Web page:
How do you follow the album that accidentally broke you through to the mainstream, that turned you from a slightly-under-the-radar act to, well, an act that wins Grammys? In the case of Phoenix and Wolfgang Amadeus Phoenix: you don't even try. You try as hard as possible to go in the opposite direction. Enter Bankrupt!, featuring: approximately seven billion and fifty-two synthesisers, one gajillion pop hooks, a console used to record Thriller that somehow turned up on eBay, and a whole lot of musical mayhem.
This is a pop album, make no mistake. Wonky pop on the verge of falling off a cliff, granted, but pop nonetheless. Phoenix have always lived on the poppier side of life anyway, but some listeners will be taken aback. Bankrupt! is a shock to the system at first. Brash, even. Gone are the gently jangling instruments of albums past; in their place, crushing drums, that already famous keyboard sound that opens 'Entertainment', and the kind of electric guitar that wouldn't sound out of place in Beverley Hills Cop.
In fact, it's pretty chaotic. Several of these songs initially seem to become a different song entirely, belying the experimental approach the band have taken, the determination to almost completely deconstruct a song then reassemble it with a rocket attached. For all the aforementioned hooks - the all-dominating "You can't cross the line/But you can't stop trying" bridge of 'SOS In Bel Air', 'Drakkar Noir's falsetto chorus, 'Trying To Be Cool's breakdown - the album could have felt like merely a gigantic pile of singalong melodies. Not to mention the whole thing sounds tailor-made for Cher Horowitz to blast in her Jeep racing down Sunset Boulevard. It's only when you've got as internalised a knowledge of how pop music works as Phoenix do that you can make an album as frequently barking as this and not fly away completely.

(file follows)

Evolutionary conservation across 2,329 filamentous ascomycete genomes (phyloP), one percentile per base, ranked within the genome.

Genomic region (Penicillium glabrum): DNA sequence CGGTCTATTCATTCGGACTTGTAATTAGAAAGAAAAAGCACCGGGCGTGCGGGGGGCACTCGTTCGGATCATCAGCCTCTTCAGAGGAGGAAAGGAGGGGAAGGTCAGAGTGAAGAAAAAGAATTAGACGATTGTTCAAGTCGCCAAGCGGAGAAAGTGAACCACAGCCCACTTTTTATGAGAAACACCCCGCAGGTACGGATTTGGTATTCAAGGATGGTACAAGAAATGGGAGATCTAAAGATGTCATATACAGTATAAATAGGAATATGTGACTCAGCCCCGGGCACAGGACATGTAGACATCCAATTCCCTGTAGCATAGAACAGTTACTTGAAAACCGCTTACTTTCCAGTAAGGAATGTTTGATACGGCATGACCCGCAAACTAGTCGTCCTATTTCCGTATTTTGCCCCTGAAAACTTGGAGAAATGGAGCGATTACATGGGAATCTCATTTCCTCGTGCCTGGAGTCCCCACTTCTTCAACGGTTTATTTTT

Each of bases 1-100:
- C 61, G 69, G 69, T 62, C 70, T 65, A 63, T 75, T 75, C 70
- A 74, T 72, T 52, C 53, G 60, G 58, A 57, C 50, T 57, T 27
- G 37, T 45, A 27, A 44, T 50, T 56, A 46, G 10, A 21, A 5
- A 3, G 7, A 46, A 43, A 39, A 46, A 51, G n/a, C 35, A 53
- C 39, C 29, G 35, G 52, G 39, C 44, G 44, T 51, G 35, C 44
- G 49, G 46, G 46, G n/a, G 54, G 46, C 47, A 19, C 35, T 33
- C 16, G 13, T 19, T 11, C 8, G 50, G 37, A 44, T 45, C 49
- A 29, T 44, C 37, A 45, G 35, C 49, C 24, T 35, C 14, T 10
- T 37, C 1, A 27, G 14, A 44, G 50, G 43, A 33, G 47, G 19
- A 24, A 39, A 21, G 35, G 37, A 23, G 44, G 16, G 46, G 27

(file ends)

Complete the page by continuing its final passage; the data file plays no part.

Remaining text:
Lyrically, the central theme is the conflict between being fawned over by the likes of 'SOS In Bel Air's "phony idols" one minute, the next cast as 'Trying To Be Cool's baffled outsider. 'Drakkar Noir' finds Mars wondering "how come everyone knows you before they meet you?", before declaring "I wish I knew you from before". The protagonist of 'Don't', meanwhile, doesn't want to know at all, issuing a "from dusk 'til dawn" invite before brushing off the other party with its key refrain of "Whatever we're too close to serious". To recognise an image is not to know the person - a fact frequently confused in the Hollyweird age of constant gossip, and dissected throughout Bankrupt!. In this strange universe, it's no surprise that 'Bourgeois' finds Mars commenting that "you lost your mind on a cruise ship" - surely any sane person would?
It takes a few listens to get past the bombast to what lurks beneath. The album's second half, particularly, has an almost dreamlike structure that only unfurls gradually. A frantic six-note keyboard riff lurking in the background of 'Drakkar Noir' suddenly slows tempo to a near-crawl, becoming the driving force of 'Chloroform'. 'Bankrupt's conclusion features the refrain "Another lonely Tuesday home/Stolen kisses anyone near"; the affinity with Tuesdays returns on 'Chloroform', when Mars sings that "Anyway you want the truth is/I will marry you on Tuesdays", the memory of 'Bankrupt's lyrics turning 'Chloroform's "My love is cruel" posturing on its head.
Bankrupt! might start off sounding a bit like its predecessor, albeit hopped up on something that sounds like the intro to a 1980s' manga cartoon. But by the time closing track 'Oblique City' comes around, you'll be begging for the strange, introspective campfire vibe that closes the album, so upbeat - and exhausting - a ride it is. But a thrilling ride nonetheless, unlike many others you’re likely to experience in 2013. Ultimately, whether you like Bankrupt! will, I suspect, depend on whether you prefer your pop music to be 'properly' structured, contained with a nice tidy bow and playing by the rules, or trying to see where the rules can be broken and thus constantly on the verge of an utter shambles. Bankrupt! is firmly in the latter camp. As am I.
9Krystina Nellis's Score